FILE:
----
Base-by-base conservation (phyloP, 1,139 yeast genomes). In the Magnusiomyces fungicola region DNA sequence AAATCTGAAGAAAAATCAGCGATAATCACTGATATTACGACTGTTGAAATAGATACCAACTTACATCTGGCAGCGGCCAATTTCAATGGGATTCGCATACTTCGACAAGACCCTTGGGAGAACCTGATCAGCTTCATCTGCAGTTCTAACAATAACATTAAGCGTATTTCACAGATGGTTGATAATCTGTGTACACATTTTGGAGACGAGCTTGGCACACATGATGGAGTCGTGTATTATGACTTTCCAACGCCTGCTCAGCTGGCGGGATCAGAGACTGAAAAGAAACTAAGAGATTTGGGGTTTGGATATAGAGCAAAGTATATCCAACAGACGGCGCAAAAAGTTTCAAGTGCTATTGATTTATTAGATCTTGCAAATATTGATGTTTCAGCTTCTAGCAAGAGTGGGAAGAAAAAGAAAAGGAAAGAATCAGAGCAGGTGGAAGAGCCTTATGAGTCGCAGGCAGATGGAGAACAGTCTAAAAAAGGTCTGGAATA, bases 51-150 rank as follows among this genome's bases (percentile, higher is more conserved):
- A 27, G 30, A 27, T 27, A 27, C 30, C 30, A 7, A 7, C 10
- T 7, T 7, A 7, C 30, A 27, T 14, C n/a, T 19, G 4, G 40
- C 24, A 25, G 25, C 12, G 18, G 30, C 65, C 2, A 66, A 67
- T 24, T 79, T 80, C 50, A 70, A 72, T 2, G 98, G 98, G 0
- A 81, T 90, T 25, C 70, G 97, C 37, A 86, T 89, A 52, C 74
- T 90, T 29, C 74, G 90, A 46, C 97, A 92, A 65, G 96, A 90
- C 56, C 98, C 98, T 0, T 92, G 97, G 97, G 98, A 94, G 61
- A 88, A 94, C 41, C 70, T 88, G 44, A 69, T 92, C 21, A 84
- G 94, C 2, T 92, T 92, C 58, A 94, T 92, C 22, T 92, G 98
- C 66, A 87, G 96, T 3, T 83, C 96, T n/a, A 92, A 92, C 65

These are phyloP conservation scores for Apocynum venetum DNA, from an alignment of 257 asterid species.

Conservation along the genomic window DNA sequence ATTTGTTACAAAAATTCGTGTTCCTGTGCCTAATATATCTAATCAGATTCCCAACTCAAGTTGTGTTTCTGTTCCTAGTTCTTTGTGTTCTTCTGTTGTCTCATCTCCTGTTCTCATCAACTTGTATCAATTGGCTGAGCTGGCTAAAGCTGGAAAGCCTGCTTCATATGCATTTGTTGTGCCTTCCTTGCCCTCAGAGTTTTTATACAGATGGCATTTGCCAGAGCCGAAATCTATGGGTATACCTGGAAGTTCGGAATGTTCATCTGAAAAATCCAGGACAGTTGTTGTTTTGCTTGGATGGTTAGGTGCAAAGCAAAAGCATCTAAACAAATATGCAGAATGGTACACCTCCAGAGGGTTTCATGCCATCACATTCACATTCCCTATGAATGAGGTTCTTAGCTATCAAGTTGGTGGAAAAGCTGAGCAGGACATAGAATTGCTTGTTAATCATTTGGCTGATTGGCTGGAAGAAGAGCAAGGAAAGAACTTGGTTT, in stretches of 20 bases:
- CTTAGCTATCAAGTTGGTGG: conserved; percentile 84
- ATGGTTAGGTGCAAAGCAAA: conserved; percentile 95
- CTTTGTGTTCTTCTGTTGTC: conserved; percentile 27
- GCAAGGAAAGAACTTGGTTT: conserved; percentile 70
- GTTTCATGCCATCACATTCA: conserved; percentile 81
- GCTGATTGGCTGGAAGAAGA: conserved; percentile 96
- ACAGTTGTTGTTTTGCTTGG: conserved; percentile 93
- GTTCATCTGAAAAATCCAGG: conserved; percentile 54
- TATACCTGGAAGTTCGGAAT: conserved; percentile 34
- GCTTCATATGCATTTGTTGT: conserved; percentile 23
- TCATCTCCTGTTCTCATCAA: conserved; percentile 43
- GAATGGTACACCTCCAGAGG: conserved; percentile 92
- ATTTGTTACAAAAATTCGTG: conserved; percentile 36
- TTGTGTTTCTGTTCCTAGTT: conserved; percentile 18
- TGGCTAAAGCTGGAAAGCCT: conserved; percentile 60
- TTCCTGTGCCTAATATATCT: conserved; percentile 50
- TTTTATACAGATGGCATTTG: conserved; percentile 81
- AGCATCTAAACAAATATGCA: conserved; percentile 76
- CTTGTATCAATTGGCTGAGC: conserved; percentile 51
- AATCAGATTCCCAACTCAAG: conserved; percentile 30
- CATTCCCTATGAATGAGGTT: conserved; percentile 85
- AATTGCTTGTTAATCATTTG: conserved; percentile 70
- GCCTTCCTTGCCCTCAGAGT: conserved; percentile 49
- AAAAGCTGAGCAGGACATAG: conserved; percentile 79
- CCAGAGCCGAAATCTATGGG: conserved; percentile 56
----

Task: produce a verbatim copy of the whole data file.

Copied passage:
Base-by-base conservation (phyloP, 1,139 yeast genomes). In the Magnusiomyces fungicola region DNA sequence AAATCTGAAGAAAAATCAGCGATAATCACTGATATTACGACTGTTGAAATAGATACCAACTTACATCTGGCAGCGGCCAATTTCAATGGGATTCGCATACTTCGACAAGACCCTTGGGAGAACCTGATCAGCTTCATCTGCAGTTCTAACAATAACATTAAGCGTATTTCACAGATGGTTGATAATCTGTGTACACATTTTGGAGACGAGCTTGGCACACATGATGGAGTCGTGTATTATGACTTTCCAACGCCTGCTCAGCTGGCGGGATCAGAGACTGAAAAGAAACTAAGAGATTTGGGGTTTGGATATAGAGCAAAGTATATCCAACAGACGGCGCAAAAAGTTTCAAGTGCTATTGATTTATTAGATCTTGCAAATATTGATGTTTCAGCTTCTAGCAAGAGTGGGAAGAAAAAGAAAAGGAAAGAATCAGAGCAGGTGGAAGAGCCTTATGAGTCGCAGGCAGATGGAGAACAGTCTAAAAAAGGTCTGGAATA, bases 51-150 rank as follows among this genome's bases (percentile, higher is more conserved):
- A 27, G 30, A 27, T 27, A 27, C 30, C 30, A 7, A 7, C 10
- T 7, T 7, A 7, C 30, A 27, T 14, C n/a, T 19, G 4, G 40
- C 24, A 25, G 25, C 12, G 18, G 30, C 65, C 2, A 66, A 67
- T 24, T 79, T 80, C 50, A 70, A 72, T 2, G 98, G 98, G 0
- A 81, T 90, T 25, C 70, G 97, C 37, A 86, T 89, A 52, C 74
- T 90, T 29, C 74, G 90, A 46, C 97, A 92, A 65, G 96, A 90
- C 56, C 98, C 98, T 0, T 92, G 97, G 97, G 98, A 94, G 61
- A 88, A 94, C 41, C 70, T 88, G 44, A 69, T 92, C 21, A 84
- G 94, C 2, T 92, T 92, C 58, A 94, T 92, C 22, T 92, G 98
- C 66, A 87, G 96, T 3, T 83, C 96, T n/a, A 92, A 92, C 65

These are phyloP conservation scores for Apocynum venetum DNA, from an alignment of 257 asterid species.

Conservation along the genomic window DNA sequence ATTTGTTACAAAAATTCGTGTTCCTGTGCCTAATATATCTAATCAGATTCCCAACTCAAGTTGTGTTTCTGTTCCTAGTTCTTTGTGTTCTTCTGTTGTCTCATCTCCTGTTCTCATCAACTTGTATCAATTGGCTGAGCTGGCTAAAGCTGGAAAGCCTGCTTCATATGCATTTGTTGTGCCTTCCTTGCCCTCAGAGTTTTTATACAGATGGCATTTGCCAGAGCCGAAATCTATGGGTATACCTGGAAGTTCGGAATGTTCATCTGAAAAATCCAGGACAGTTGTTGTTTTGCTTGGATGGTTAGGTGCAAAGCAAAAGCATCTAAACAAATATGCAGAATGGTACACCTCCAGAGGGTTTCATGCCATCACATTCACATTCCCTATGAATGAGGTTCTTAGCTATCAAGTTGGTGGAAAAGCTGAGCAGGACATAGAATTGCTTGTTAATCATTTGGCTGATTGGCTGGAAGAAGAGCAAGGAAAGAACTTGGTTT, in stretches of 20 bases:
- CTTAGCTATCAAGTTGGTGG: conserved; percentile 84
- ATGGTTAGGTGCAAAGCAAA: conserved; percentile 95
- CTTTGTGTTCTTCTGTTGTC: conserved; percentile 27
- GCAAGGAAAGAACTTGGTTT: conserved; percentile 70
- GTTTCATGCCATCACATTCA: conserved; percentile 81
- GCTGATTGGCTGGAAGAAGA: conserved; percentile 96
- ACAGTTGTTGTTTTGCTTGG: conserved; percentile 93
- GTTCATCTGAAAAATCCAGG: conserved; percentile 54
- TATACCTGGAAGTTCGGAAT: conserved; percentile 34
- GCTTCATATGCATTTGTTGT: conserved; percentile 23
- TCATCTCCTGTTCTCATCAA: conserved; percentile 43
- GAATGGTACACCTCCAGAGG: conserved; percentile 92
- ATTTGTTACAAAAATTCGTG: conserved; percentile 36
- TTGTGTTTCTGTTCCTAGTT: conserved; percentile 18
- TGGCTAAAGCTGGAAAGCCT: conserved; percentile 60
- TTCCTGTGCCTAATATATCT: conserved; percentile 50
- TTTTATACAGATGGCATTTG: conserved; percentile 81
- AGCATCTAAACAAATATGCA: conserved; percentile 76
- CTTGTATCAATTGGCTGAGC: conserved; percentile 51
- AATCAGATTCCCAACTCAAG: conserved; percentile 30
- CATTCCCTATGAATGAGGTT: conserved; percentile 85
- AATTGCTTGTTAATCATTTG: conserved; percentile 70
- GCCTTCCTTGCCCTCAGAGT: conserved; percentile 49
- AAAAGCTGAGCAGGACATAG: conserved; percentile 79
- CCAGAGCCGAAATCTATGGG: conserved; percentile 56